Here was my grand idea: Work hard, run a marathon, then go sit on the beach and do nothing like a normal person. This is something that I have never done. Every trip seems to be planned around running. I find myself in these incredible locations only to feel like I need to go to bed early, eat responsibly and get up early to torture myself in the morning. I cannot count how many exotic places I have raced but felt like I never had the opportunity to enjoy the area. So for the Virgin Islands, I was going to try something new. I was going to take a vacation.
This was going well until three weeks before my marathon, I strained my hamstring. It wasn’t one of those injuries that was just a nagging pain. I couldn’t run faster than a stroll without tearing pain. I hobbled along until I gave up on the idea of running the Pittsburgh Marathon; but having put in months of work and desperately wanting a miraculous recovery, I thought maybe I could rebound for another marathon 5-6 weeks later. The only problem with this is that my trip to the Virgin Islands sat in the middle. So I dutifully packed my running gear and committed to continuing my training through my vacation once again.
The island is stereotypical Caribbean gorgeous with crystal clear water lapping onto white sand beaches. It had once been completely cleared of its forest to produce sugar cane but Mother Nature rolled her eyes and has reclaimed the land. Hidden beneath a dense forest are endless stone ruins of a once bustling island. The place looks like it should be haunted.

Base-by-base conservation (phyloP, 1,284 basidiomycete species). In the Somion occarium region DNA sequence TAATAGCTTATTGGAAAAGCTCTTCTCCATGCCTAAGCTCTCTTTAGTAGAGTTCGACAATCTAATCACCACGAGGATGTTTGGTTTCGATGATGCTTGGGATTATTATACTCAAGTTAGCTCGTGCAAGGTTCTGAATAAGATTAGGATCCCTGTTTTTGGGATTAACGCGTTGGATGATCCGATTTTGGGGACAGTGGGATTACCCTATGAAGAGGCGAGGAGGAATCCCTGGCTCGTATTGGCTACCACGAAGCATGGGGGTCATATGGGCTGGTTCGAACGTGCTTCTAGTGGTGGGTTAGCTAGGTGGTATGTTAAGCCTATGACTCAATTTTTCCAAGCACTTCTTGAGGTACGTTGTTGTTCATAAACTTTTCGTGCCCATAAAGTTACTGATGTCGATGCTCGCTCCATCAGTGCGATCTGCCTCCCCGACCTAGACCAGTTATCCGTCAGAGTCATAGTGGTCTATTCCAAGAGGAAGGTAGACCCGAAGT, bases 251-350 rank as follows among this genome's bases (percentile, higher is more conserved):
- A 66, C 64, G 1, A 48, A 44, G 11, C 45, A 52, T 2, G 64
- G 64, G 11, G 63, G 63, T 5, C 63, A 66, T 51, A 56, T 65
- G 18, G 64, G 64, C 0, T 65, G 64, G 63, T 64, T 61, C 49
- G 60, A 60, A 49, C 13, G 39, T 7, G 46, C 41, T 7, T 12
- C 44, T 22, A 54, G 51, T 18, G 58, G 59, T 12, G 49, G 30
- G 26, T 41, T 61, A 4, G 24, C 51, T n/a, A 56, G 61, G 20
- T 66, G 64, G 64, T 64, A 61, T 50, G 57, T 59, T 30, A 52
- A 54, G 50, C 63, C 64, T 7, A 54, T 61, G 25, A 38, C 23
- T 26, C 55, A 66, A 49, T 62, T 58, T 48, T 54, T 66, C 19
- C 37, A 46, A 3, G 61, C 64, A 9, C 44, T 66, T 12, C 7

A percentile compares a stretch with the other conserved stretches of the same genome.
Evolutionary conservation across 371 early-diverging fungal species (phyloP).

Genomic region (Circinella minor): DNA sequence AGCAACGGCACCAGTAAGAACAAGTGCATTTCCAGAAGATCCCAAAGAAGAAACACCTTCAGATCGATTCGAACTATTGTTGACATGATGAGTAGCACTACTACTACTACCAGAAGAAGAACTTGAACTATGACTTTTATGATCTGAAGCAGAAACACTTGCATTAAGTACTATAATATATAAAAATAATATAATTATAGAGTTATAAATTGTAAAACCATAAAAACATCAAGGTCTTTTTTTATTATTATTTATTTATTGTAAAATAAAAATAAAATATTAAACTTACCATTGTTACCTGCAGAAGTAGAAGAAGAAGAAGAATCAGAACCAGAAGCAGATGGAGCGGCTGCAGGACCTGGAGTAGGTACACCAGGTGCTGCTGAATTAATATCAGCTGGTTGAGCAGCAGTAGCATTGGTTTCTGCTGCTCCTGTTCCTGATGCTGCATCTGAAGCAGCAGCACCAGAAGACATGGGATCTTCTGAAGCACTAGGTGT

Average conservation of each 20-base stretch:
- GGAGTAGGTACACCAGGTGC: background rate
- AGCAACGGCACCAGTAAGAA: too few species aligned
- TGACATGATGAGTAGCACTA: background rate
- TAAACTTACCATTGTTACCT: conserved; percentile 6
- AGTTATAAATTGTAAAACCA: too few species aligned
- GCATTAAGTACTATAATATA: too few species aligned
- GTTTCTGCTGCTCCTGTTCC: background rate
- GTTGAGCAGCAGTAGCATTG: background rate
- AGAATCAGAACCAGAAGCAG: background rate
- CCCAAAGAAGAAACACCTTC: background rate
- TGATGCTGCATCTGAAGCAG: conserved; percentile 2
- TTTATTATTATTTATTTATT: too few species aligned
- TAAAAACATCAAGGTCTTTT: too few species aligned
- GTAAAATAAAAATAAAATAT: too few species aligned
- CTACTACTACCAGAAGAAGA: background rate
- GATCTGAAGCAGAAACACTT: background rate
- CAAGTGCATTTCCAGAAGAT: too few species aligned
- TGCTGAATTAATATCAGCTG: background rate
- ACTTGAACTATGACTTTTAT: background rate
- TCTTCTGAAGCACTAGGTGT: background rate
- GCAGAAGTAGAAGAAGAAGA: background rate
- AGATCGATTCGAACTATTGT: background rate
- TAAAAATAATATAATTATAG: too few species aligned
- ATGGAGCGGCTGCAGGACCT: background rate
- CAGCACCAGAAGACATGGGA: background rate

I quickly discovered the reason people do nothing but sit around and drink pina coladas is that if you get any ideas of doing something with effort, that perfect weather will instantly feel absolutely miserable. The weather was a steady 80 degrees and 80% humidity. Since it is exactly the same temperature at 6AM and noon, the idea of getting up early to run in the “cool” part of the day was irrelevant. To compound the problem, the island’s trails and roads are nearly vertical. My attempts to run were comical. In other words, there was really no reason to get out of bed at all. Each passing day made a marathon seem like a ridiculously bad idea.
Instead I worked on my tan lines and snorkeled with turtles. I slept in. I stayed up late. I drank “pain killers” even though I didn’t have any pain to kill. I ate fish so fresh I watched it carted in through the door. I allowed myself to be coated in sand and didn’t mind. For the first time in a long time, I took a vacation and it was good. I might just have to try that again.